In this article, I highlight a social media pedagogy design that supports distributed expertise in a First Year Composition classroom learning community before examining data that demonstrates how social media pedagogies can help nurture environments of distributed expertise. The article then closes by offering instructors in composition and beyond some “best practices” for supporting distributed expertise in their social media pedagogies. As a classroom practice, supporting distributed expertise has important potential related to diversifying classroom knowledge forms, enacting social justice, and supporting student social learning that instructors across the curriculum can benefit from.

Using Slack in Composition Pedagogy

To nurture digital education environments capable of enabling and encouraging distributed expertise and other important learning practices, I’ve developed a social media pedagogy for both in-person and online courses that draws on a rapidly expanding literature that connects social media technologies and learning in composition classrooms. Scholar-practitioners in composition and rhetoric studies have developed an array of approaches to productively using social media tools to augment their pedagogies (Daer and Potts; Walls and Vie; Witek and Grettano; Shepherd; Buck; Faris; Gallagher; Richter, Network-Emergent; Johnson and Salter). For instance, Stephanie Vie has written extensively on how social media pedagogies can help students to develop outcomes such as “critical digital literacies” and social media writing abilities, arguing that composition scholar-teachers must pay attention to changes brought about by social networks and participatory culture (9). Lilian Mina has connected social media pedagogical applications with development of critical literacies among students (272) and still others have suggested that reflecting on Facebook composing as part of a composition course can help to sustain attention to rhetorical choices, voice, and persona across multiple composing situations (Amicucci 36; see also Amicucci, Experimenting with Writing Identities on Facebook through Intertextuality and Interdiscursivity). As part of their special issue of Computers and Composition on Web 2.0 and Composition, Day et al. consider how social media can help compositionists to “collaborate, compose, and innovate on the Web and in the classroom,” but also call attention to the need to “move beyond conceptions” of social media use in classrooms that are “purely technological” (1-2). Finally, Savanna Conner and Patricia Webb call attention to how networked technologies like social media have “potential for expanding the boundaries of the traditional classroom” and “enable productive interactions between stakeholders…inside and beyond the writing classroom” (1).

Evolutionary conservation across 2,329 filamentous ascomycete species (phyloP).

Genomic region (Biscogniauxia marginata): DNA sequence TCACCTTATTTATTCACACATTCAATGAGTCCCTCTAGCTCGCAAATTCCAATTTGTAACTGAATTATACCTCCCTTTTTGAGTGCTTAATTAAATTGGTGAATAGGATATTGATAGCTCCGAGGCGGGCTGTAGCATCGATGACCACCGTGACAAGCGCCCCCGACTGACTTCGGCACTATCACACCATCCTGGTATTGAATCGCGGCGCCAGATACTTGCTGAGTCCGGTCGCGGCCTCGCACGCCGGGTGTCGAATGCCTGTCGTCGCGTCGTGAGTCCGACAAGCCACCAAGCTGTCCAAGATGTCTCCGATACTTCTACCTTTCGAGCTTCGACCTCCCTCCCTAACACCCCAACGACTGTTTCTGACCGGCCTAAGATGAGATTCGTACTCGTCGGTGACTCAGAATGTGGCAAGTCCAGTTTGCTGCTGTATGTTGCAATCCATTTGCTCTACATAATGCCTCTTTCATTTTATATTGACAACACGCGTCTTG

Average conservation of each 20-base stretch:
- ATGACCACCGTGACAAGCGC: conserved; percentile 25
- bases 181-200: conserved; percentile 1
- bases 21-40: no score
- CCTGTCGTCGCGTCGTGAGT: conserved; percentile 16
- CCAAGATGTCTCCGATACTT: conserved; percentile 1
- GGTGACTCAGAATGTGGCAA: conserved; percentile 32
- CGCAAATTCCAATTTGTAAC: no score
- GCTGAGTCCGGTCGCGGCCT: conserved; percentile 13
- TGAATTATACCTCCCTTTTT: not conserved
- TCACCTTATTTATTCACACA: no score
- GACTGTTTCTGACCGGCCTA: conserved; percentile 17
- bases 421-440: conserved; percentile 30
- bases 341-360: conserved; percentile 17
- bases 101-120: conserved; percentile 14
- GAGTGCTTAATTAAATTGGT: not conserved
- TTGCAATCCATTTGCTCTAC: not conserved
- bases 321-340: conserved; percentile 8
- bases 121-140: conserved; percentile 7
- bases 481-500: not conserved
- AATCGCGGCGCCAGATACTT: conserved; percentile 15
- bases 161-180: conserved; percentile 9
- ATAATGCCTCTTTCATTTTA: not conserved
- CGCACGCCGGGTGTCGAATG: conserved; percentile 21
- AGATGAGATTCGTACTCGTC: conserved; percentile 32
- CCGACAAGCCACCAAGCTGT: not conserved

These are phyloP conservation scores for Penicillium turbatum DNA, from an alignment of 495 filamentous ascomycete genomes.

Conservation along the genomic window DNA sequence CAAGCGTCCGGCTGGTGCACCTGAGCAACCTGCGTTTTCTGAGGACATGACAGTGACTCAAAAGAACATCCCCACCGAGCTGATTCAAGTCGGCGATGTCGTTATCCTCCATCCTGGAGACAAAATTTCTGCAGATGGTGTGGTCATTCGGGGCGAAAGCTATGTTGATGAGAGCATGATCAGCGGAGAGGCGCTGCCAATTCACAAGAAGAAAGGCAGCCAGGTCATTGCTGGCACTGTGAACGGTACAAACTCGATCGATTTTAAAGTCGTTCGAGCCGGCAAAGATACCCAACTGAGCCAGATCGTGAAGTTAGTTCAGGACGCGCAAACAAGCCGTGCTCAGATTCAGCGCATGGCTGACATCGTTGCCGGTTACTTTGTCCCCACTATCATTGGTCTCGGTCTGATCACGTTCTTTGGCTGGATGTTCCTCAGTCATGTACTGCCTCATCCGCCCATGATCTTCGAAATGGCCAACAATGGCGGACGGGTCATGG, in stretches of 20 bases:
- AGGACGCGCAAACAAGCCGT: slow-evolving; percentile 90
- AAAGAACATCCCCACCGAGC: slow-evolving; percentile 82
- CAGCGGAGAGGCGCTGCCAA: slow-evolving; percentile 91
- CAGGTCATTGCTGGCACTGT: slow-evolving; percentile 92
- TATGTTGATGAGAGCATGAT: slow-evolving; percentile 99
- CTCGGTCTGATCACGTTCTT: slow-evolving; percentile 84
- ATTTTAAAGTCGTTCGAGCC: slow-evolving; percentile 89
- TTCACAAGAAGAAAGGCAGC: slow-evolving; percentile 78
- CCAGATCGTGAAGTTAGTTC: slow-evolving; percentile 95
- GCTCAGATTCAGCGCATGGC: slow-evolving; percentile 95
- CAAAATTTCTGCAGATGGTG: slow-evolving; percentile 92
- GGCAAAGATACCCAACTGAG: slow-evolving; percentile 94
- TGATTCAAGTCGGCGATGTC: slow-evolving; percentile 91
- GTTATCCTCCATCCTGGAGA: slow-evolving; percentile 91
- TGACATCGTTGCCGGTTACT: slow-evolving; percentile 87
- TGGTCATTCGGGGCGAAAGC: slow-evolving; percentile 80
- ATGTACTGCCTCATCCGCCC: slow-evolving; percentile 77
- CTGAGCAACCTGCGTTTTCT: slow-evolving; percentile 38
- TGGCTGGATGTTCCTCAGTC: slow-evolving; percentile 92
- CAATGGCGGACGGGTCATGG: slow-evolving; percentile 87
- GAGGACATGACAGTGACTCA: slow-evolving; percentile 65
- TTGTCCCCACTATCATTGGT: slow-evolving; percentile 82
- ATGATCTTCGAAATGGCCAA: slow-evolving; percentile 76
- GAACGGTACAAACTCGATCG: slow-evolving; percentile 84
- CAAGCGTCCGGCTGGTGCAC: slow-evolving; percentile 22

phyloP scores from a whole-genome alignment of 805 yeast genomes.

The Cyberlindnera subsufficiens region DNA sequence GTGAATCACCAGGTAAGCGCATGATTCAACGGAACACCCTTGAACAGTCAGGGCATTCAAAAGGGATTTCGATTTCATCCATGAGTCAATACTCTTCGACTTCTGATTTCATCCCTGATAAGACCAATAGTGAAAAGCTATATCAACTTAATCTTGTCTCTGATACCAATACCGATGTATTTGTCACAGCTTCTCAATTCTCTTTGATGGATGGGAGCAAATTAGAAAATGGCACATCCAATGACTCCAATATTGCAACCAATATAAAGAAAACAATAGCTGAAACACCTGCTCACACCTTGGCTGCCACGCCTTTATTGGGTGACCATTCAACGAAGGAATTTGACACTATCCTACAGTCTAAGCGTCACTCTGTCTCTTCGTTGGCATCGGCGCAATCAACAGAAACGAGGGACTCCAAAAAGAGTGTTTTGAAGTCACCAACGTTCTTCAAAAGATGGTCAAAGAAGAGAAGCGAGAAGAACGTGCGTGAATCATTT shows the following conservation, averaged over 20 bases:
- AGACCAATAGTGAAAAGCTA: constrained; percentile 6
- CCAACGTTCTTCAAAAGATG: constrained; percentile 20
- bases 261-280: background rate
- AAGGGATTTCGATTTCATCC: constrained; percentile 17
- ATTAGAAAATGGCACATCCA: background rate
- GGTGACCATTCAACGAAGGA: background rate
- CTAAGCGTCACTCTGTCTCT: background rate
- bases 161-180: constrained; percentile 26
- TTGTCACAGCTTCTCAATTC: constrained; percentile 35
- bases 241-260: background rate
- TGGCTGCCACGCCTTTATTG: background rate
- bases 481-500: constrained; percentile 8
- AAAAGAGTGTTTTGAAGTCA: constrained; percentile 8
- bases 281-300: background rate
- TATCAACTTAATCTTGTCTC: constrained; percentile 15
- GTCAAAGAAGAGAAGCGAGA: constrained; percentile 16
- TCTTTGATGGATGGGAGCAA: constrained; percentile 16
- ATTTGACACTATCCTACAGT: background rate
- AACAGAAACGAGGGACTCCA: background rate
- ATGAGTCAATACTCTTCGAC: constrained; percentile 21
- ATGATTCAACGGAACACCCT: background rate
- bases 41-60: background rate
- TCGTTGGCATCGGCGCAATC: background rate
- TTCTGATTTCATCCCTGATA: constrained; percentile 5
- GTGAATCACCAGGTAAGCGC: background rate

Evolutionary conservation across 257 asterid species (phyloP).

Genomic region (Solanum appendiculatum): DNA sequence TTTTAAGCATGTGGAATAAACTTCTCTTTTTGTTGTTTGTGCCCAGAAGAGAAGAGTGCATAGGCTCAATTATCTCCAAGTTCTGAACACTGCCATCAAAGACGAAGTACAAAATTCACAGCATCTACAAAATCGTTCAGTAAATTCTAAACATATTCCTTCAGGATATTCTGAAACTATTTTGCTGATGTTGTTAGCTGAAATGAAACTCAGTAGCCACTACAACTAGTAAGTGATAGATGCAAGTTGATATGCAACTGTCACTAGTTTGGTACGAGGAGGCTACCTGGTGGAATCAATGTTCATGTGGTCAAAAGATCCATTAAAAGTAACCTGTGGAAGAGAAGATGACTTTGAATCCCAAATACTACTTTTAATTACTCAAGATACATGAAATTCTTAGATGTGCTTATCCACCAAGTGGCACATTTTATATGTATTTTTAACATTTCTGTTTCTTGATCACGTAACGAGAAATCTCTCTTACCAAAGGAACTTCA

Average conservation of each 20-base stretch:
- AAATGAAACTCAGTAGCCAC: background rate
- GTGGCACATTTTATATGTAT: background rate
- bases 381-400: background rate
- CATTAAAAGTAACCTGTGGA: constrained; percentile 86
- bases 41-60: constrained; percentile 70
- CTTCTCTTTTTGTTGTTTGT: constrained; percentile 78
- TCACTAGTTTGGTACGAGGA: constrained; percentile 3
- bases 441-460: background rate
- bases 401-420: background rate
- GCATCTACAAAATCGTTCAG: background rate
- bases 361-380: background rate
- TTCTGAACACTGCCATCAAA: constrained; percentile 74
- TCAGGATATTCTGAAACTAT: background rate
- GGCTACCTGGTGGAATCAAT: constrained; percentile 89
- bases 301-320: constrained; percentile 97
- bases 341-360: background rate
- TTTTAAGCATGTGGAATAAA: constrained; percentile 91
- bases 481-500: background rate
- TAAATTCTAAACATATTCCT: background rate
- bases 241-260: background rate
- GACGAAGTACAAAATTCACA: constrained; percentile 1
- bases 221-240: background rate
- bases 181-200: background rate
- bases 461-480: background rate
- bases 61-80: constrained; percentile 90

Composition scholar-practitioners have helped to establish goals, classroom practices, and pedagogical values for social media use in classrooms that have helped students in both in-person and online courses to write for various audiences, engage new genres and composing situations, and expand their digital literacy practices with social media. In many ways, this article’s pedagogy and argument draw together some of the goals and orientations toward technology use provided by composition scholar-practitioners and aim them toward a Slack digital learning community that elevates distributing expertise as a core pillar of educational practice. Concerning learning environments that prioritize distributing expertise among a multitude of participants, Mimi Ito et al. point out that “creating a program or environment where authority is shared and expertise is distributed, allowing for a broad range of ways to participate, only matters if there are also visible ways… to share and exchange expertise and discover resources” (78). In this perspective, distributed expertise arises in social situations such as learning communities when effective and valued participation is defined in part by participants themselves and when they feel empowered to share, interact, collaborate, and create in forms that they personally find generative. Ito et al. argue that all involved stakeholders should have “opportunities to take leadership and contribute in diverse ways to the shared endeavor,” adding that “all participants should have a stake in and have influence over the project, regardless of age and expertise… norms and expectations are collectively maintained” (75). In other words, distributed expertise can arise when social interaction occurs on participants’ own terms, with their individual goals, choices, interests, and curiosities being valued parts of the social dynamic.

The approach that I developed for using Slack as a social media tool in my composition and professional writing pedagogies builds on and harmonizes some of these existing approaches. This pedagogy focuses less on social media technology than on the participatory, interactive, and social actions that students can engage in when composing for and with their peers in rhetorical environments shaped by the affordances of social media tools. In other words, pedagogy is where learning through social interaction and participation occurs, with social media tools serving as an avenue to assist students in enacting these participatory social learning practices. Drawing inspiration from Henry Jenkins’ idea of participatory culture as well as Sarah Arroyo’s repurposed development of participatory composition based partly on Jenkins’ ideas, this pedagogy asks students to design their own composition for the Slack community each week that engages course content and classroom goals entirely on students’ own terms and in their individually chosen participation form. As Tucker-Raymond et al. write, “participatory pedagogies encourage reliance on distributed expertise because responsibility for knowledge resides with all participants… since the locus of authority in the classroom shifts away from the teacher” (2). In this way, student participation in the digital learning space helps to build an environment in which expertise is distributed among many involved classroom stakeholders.